The Silence of the Sirens

The photo shows the side of an ambulance with a blue Star of Life.
File Photo

Dispatch from HLTH 2021 On the Viability of VC Investment in Medicaid Innovations

Mobile Medicine made an immediate appearance during the first few hours of the HLTH conference in Boston. At the conference, Health Tech 4 Medicaid (HT4M) organized lectures and panels featuring a cadre of luminaries focused specifically on “doing very well by doing very good” in service of a range of indigent, underserved and disadvantaged communities.

I do not use the word “luminaries” here as a cliché, but rather, in an admiring and almost literal sense: Some of these speakers are so passionate about their commitments that they appear to radiate as they speak about them. One can only hope that their commitment will be contagious.  

Among the presenters were an entrepreneur, civic leaders, advocates for the “unmentionables” in healthcare, including the personal plights of unpaid caregivers for both adults and children, and investors focused on healthcare technologies and services.  

More from Jonathon S. Feit

Because this session was about Medicaid, however—needs for starters, and innovations designed to address them—the entire Mobile Medicine industry was conspicuously absent. The silence of the sirens was deafening. After all, Mobile Medical professionals go toward the healthcare crisis, and across the United States, a substantial proportion of patients who utilize ambulances are on Medicaid.One emerged with a sense that all in attendance—while well-meaning and dedicated to safety net care—were unaware of the critical, inseparable role of Mobile Medicine in that very safety net.

After all, one presenter described her frustrations in trying to find a stable sites to care for patients who need health services, including for mental and substance abuse issues, after-hours—but this was on an everyday basis, not due to COVID-related hospital overcrowding. Ultimately, she would be told to get the patient to the emergency department. Who transports patients to the hospital when they have nowhere else to get care?  Mobile Medical Professionals, of course. Patients in crisis do not levitate or wish their way to the hospital. (They do, however, sometimes grab an Uber or Lyft, a reality represents a significant potential liability for those companies).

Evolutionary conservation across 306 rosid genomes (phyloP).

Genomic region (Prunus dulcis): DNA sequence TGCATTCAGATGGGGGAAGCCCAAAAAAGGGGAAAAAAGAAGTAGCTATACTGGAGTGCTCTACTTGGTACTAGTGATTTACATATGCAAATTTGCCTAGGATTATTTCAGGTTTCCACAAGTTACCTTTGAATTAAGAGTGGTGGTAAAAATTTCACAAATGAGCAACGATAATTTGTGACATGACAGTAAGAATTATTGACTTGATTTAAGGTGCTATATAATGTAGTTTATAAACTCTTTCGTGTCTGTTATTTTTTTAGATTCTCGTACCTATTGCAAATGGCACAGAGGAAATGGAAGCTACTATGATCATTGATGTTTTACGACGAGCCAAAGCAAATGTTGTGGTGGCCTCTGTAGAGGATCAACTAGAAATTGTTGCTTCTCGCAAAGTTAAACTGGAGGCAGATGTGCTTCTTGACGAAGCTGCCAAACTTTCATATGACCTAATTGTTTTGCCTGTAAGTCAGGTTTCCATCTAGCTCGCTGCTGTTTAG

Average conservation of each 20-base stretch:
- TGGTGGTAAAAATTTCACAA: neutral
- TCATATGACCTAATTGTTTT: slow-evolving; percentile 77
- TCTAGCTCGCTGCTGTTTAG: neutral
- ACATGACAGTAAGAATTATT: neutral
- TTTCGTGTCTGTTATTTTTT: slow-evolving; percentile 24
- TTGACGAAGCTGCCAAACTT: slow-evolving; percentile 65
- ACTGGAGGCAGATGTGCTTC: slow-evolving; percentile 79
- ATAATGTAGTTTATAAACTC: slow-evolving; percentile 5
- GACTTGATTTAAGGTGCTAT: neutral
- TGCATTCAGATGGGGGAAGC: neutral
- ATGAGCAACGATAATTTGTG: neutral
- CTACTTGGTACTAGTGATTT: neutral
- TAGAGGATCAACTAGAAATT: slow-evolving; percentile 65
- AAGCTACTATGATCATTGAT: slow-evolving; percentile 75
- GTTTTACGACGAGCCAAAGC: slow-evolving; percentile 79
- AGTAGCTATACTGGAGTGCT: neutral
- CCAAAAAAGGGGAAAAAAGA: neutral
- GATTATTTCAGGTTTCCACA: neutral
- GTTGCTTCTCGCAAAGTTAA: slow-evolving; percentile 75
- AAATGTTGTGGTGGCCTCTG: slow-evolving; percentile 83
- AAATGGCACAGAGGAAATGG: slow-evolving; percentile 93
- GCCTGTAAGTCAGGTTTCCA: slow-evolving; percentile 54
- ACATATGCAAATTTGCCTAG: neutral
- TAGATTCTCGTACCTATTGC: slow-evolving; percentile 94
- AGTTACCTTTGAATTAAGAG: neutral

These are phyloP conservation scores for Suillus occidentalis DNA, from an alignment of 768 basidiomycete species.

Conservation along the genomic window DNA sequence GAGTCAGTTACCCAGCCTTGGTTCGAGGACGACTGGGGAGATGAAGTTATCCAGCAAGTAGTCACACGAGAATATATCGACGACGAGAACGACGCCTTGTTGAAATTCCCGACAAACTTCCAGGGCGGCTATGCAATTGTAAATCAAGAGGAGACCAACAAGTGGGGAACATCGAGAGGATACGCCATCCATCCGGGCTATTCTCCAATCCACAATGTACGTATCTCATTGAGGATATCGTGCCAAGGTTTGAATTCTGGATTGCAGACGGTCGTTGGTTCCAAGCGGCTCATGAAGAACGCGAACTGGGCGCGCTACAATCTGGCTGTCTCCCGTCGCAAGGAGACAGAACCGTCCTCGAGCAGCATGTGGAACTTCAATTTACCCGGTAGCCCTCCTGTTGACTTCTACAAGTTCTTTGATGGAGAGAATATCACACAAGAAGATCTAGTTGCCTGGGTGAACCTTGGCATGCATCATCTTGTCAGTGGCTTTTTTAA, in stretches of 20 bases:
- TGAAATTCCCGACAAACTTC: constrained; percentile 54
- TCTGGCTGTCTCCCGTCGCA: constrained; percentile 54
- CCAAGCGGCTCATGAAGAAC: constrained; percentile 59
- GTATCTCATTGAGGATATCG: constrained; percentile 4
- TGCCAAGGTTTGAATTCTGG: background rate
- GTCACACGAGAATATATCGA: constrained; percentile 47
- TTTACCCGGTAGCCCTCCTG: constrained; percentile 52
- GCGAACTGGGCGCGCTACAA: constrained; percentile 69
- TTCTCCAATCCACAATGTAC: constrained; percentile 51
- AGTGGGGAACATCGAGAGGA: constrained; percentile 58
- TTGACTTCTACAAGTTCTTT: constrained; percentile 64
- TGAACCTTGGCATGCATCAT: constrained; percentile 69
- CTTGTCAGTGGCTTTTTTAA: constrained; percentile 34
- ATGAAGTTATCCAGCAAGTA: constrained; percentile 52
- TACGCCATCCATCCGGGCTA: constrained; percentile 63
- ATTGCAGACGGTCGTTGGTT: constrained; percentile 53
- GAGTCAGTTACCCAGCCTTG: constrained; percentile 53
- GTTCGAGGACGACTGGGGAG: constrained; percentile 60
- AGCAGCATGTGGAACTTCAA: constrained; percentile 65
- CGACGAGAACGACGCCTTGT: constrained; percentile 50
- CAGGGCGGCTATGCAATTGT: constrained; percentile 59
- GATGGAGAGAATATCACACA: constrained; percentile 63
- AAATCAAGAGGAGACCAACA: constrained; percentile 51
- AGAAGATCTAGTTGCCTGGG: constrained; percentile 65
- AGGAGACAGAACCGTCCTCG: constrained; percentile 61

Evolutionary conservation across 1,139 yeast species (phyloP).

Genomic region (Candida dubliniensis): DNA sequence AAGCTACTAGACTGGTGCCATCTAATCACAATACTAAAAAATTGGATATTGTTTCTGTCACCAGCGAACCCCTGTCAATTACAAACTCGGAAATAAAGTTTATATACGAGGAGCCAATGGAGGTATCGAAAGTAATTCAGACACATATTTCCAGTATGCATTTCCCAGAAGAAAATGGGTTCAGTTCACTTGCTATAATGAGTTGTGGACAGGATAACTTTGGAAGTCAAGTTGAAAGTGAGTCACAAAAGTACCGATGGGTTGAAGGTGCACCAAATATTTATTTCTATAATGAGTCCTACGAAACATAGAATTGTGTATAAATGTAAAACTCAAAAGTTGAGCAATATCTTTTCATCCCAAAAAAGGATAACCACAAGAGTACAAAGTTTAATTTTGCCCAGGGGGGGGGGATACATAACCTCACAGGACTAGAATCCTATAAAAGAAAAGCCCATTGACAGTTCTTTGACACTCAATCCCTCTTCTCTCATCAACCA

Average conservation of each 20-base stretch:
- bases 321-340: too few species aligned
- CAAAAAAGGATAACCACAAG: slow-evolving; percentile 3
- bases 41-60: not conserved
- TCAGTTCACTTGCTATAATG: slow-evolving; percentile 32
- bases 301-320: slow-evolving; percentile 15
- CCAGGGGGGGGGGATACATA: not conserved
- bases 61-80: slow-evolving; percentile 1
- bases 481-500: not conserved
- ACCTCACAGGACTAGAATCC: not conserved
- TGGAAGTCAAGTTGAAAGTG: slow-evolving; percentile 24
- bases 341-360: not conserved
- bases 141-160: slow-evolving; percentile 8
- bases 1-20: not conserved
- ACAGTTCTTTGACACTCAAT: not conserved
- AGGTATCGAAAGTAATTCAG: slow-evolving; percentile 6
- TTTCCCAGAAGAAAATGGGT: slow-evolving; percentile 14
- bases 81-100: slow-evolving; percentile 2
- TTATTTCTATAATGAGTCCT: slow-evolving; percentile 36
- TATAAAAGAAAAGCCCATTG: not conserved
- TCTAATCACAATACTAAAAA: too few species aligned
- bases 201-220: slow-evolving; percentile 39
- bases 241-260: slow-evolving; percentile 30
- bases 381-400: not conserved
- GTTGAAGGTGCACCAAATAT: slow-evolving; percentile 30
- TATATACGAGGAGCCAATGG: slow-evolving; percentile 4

What if the Mobile Medical professional could offer comparable care without the transport? That would save hospitals money, which would save insurers money.But without a change to how ambulances are paid in the U.S. today (i.e., almost entirely mileage-based), it would saddle the ambulance service with an expense that does not correspond to revenue. How many of those who are advocating for non-transport services realize the impending doom that they are advocating for their safety net provider of necessity?

The reality is that ambulance-based services are not the care provider of first resort, nor of last resort. Ambulances are, in many millions of cases, the provider of only resort—especially for the indigent, the underserved and the disadvantaged. If these services are left out of conversations about innovations for Medicaid patients, then something has gone terribly missing.

Some points to consider:

  • Do public health administrators not understand how their ecosystem functions?
  • Do administrators of hospitals that have emergency departments not understand how their ecosystem functions?
  • Is it on the part of the public, which expects Mobile Medical services to be available any time but doesn’t want to duly compensate those professionals for their work?
  • Is it on the part of the federal government that still classifies Mobile Medicine as a “suppliers to” healthcare rather than a “provider of” it—and in so doing, has chopped the industry’s knees, hamstringing its advancement by excluding it from most programs designed to advance healthcare innovation while simultaneously expanding its scope of practice?
  • Could healthcare investors have defined “healthcare innovation” far too narrowly?